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'Greed Is Good': Top 7 Most Piggish Commencement Speeches

Get out the barf bag! Here a few choice orations from some of the world's most illustrious jerks.

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It’s that time of year. The sun is shining, the flowers are in bloom and all across America, graduating students are forced to endure that dreaded rite of passage, the commencement speech. Often boring, typically clichéd and frequently self-aggrandizing, commencement speeches form their own subgenre of fatuous prose.

Get out the barf bag! Here are a few choice orations from some of America’s most illustrious jerks.

1. Ivan Boesky at Berkeley, 1986

Ivan Boesky was a big-time stock trader who hustled his way to riches betting on corporate takeovers. On May 18, 1986 at the University of California, Berkeley, he shared these lustrous pearls of wisdom with business school students:

“Greed is all right, by the way. I want you to know that. I think greed is healthy. You can be greedy and still feel good about yourself.”

Boesky clearly felt very good about himself at the time. But not for long. Several months after the address, Boesky was nabbed by the SEC when it found that his stock manipulations were often based on tips from corporate insiders which is –oopsie! – illegal. Mr. Greed soon found himself in possession of a nice prison cell.

Oliver Stone used Boesky’s speech as the inspiration for one given by the ethically challenged corporate raider Gordon Gekko in the 1987 film Wall Street. “Greed is good” became the catchphrase for Wall Street callousness and excess.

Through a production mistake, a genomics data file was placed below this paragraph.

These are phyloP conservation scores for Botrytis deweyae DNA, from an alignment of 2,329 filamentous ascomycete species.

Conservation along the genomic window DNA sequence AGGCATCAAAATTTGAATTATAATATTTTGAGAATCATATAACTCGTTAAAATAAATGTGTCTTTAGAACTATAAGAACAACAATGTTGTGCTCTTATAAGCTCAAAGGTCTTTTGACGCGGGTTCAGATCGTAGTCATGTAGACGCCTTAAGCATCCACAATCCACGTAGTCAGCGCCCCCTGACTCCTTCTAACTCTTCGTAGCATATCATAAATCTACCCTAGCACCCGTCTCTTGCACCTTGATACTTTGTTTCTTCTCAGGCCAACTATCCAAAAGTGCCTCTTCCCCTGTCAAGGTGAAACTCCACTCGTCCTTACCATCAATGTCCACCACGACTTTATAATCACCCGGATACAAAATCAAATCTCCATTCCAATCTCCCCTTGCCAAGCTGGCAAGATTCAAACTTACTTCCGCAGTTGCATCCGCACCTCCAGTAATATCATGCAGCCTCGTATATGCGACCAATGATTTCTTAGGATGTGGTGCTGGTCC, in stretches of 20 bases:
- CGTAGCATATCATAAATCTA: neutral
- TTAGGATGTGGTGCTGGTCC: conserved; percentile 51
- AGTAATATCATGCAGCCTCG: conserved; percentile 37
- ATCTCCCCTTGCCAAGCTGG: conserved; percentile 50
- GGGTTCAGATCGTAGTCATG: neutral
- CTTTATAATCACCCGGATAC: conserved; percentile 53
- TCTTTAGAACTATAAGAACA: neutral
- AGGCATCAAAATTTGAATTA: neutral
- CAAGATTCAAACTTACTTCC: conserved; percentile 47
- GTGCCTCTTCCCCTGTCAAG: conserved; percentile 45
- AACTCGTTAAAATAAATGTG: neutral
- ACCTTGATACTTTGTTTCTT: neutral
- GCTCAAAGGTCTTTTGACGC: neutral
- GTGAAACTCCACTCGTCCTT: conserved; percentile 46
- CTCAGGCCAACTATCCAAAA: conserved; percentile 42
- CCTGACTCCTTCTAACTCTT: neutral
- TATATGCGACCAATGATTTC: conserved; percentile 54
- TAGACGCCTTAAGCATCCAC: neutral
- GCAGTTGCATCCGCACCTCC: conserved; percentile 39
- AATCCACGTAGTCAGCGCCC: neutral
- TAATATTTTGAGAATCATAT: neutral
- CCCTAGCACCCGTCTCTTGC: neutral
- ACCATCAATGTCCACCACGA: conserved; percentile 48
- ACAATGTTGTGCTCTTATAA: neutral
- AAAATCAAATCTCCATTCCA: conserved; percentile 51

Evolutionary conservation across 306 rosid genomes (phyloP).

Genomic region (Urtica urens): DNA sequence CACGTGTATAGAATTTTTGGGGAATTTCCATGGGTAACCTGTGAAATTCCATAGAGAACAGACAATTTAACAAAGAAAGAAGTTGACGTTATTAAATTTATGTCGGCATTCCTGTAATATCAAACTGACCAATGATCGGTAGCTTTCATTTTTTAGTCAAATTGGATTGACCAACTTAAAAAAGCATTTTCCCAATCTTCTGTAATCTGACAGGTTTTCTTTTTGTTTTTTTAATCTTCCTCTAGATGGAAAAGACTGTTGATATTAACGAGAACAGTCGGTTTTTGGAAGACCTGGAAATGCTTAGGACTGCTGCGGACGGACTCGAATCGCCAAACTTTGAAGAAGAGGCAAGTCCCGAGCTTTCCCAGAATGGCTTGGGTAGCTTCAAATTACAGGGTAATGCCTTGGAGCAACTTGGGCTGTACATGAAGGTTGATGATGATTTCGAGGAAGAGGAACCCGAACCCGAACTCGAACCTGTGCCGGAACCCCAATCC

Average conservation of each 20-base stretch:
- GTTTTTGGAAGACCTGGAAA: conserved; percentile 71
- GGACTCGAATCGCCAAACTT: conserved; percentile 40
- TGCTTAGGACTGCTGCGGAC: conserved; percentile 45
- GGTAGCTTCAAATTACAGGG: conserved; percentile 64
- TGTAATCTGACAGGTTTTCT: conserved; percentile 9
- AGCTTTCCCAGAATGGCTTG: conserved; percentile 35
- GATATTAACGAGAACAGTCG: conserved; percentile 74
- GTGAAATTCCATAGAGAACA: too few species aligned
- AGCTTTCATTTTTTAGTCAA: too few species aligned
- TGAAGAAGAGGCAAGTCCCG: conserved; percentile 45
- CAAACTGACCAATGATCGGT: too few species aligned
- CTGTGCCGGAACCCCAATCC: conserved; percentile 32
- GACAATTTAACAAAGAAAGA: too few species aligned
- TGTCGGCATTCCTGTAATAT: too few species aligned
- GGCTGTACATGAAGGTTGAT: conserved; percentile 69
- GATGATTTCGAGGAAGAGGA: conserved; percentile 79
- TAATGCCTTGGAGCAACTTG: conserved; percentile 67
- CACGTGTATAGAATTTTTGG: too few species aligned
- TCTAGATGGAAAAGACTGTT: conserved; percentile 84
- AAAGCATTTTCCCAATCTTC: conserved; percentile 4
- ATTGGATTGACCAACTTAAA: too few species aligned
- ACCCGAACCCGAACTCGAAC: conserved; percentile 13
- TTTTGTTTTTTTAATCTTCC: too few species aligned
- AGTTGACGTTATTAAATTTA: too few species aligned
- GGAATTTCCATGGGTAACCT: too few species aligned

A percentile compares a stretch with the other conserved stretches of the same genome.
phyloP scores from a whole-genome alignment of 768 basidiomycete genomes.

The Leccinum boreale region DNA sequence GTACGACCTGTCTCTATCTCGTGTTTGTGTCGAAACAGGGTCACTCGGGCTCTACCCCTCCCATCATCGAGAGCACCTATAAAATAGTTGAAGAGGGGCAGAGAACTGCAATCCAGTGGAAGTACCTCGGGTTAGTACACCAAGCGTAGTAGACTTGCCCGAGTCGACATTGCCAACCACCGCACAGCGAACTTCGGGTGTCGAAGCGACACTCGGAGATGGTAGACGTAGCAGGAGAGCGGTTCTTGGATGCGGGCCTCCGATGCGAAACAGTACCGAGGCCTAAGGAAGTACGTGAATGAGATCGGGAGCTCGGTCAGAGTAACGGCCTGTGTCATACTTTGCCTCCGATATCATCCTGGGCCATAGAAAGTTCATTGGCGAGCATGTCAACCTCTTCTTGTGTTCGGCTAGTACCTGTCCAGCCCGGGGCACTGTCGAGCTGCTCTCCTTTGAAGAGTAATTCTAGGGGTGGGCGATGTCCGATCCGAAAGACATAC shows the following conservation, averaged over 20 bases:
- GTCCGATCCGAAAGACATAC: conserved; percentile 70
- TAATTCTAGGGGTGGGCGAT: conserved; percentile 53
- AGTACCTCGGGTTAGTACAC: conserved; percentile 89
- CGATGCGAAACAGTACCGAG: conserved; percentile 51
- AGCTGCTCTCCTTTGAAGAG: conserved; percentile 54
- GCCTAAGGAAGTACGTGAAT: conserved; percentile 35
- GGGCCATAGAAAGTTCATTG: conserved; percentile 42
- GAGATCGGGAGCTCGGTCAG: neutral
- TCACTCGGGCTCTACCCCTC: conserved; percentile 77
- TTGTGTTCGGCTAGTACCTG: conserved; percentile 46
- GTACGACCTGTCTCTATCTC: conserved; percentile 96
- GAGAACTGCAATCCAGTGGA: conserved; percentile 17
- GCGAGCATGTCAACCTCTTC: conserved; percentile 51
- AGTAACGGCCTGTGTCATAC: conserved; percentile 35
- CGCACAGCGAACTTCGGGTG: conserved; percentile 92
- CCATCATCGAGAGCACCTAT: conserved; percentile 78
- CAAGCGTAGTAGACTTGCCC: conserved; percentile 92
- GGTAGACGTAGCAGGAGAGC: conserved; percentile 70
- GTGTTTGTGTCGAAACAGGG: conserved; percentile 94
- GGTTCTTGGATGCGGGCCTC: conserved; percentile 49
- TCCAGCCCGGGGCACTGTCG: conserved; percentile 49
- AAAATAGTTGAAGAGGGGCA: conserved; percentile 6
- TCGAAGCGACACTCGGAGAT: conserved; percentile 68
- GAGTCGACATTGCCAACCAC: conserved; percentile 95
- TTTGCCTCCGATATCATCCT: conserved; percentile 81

2. Jamie Dimon at Syracuse, 2010

Just two years after the Wall Street-driven crisis left many Americans itching to grab the nearest pitchfork, the JPMorgan Chase honcho was invited to speak to Syracuse students, despite a wave of protests. His speech pretty much alternates between insisting that he’s not like the rest of those banker a-holes and finding new ways to praise himself. He also makes a stab at humor:

“Graduating today means you are through with…the cold sweat of sleepless nights preparing to answer seemingly impossible questions. Well, that’s a feeling we banking executives know pretty well these days – we call it ‘testifying before Congress.’”

Haha! LOL! In 2012, Dimon demonstrated his coolness under pressure by calmly lying to Congress when questioned about the infamous London Whale fiasco in which billions of dollars went missing from his bank.  

Which is interesting when you consider how much lip service he gave to the subject of honesty in his speech, including this gem: “One must be honest with one’s self to be accountable. Shakespeare said it best: ‘To thine own self be true.’” (Dimon evidently skipped English 101 in college, or he would have known that Shakespeare was being sarcastic.) It must be said that Dimon honestly likes being really rich, so in that sense he has remained remarkably true to himself.

3. Lance Armstrong at Tufts, 2006

The cyclist and doper extraordinaire gave the commencement speech at Tufts in 2006, where he was also awarded an honorary doctorate (since rescinded). The subject of Armstrong’s oratory was the need for students to follow his shining example and become actively engaged citizens. At one point he describes his cancer doctor speaking to him of the need to fight for the cure:

“I, of course, loved the idea that he wanted to talk to me about something that even mentioned the word 'cure,' thinking he might want to tell me he snuck me the secret stuff that works every time.”

Turns out Armstrong knew all about the secret stuff that works every time. Too bad for the millions of kids, sports fans and cancer patients who looked up to him.